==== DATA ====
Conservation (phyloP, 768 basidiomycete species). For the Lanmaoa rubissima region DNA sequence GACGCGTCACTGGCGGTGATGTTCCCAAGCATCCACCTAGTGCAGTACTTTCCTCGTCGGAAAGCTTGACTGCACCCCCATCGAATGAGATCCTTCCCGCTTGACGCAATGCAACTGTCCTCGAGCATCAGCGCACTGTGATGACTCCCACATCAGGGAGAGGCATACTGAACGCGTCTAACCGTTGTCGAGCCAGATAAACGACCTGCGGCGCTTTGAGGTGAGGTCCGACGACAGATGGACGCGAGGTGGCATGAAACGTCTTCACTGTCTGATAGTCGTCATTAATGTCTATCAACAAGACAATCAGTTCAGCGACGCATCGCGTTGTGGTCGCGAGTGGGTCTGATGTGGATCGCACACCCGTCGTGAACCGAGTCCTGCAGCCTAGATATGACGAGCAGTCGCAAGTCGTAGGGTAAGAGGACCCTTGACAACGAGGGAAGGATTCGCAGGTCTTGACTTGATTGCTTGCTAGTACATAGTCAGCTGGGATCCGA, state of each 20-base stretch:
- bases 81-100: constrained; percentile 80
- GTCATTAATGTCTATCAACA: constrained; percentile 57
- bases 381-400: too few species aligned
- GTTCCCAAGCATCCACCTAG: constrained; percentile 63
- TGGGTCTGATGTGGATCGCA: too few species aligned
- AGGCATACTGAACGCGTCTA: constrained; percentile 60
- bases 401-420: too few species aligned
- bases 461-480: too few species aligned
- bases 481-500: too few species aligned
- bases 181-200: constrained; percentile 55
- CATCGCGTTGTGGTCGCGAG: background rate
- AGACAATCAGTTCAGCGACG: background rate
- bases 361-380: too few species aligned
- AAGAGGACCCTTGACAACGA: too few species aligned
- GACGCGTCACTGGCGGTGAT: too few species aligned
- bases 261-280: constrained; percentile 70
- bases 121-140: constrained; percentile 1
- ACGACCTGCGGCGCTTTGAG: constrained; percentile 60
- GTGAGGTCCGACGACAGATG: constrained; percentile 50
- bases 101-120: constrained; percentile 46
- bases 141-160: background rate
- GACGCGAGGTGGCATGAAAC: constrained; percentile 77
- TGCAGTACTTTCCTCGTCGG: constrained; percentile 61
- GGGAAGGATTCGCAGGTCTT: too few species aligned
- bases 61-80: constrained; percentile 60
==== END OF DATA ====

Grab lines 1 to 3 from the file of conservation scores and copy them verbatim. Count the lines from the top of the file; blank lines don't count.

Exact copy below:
Conservation (phyloP, 768 basidiomycete species). For the Lanmaoa rubissima region DNA sequence GACGCGTCACTGGCGGTGATGTTCCCAAGCATCCACCTAGTGCAGTACTTTCCTCGTCGGAAAGCTTGACTGCACCCCCATCGAATGAGATCCTTCCCGCTTGACGCAATGCAACTGTCCTCGAGCATCAGCGCACTGTGATGACTCCCACATCAGGGAGAGGCATACTGAACGCGTCTAACCGTTGTCGAGCCAGATAAACGACCTGCGGCGCTTTGAGGTGAGGTCCGACGACAGATGGACGCGAGGTGGCATGAAACGTCTTCACTGTCTGATAGTCGTCATTAATGTCTATCAACAAGACAATCAGTTCAGCGACGCATCGCGTTGTGGTCGCGAGTGGGTCTGATGTGGATCGCACACCCGTCGTGAACCGAGTCCTGCAGCCTAGATATGACGAGCAGTCGCAAGTCGTAGGGTAAGAGGACCCTTGACAACGAGGGAAGGATTCGCAGGTCTTGACTTGATTGCTTGCTAGTACATAGTCAGCTGGGATCCGA, state of each 20-base stretch:
- bases 81-100: constrained; percentile 80
- GTCATTAATGTCTATCAACA: constrained; percentile 57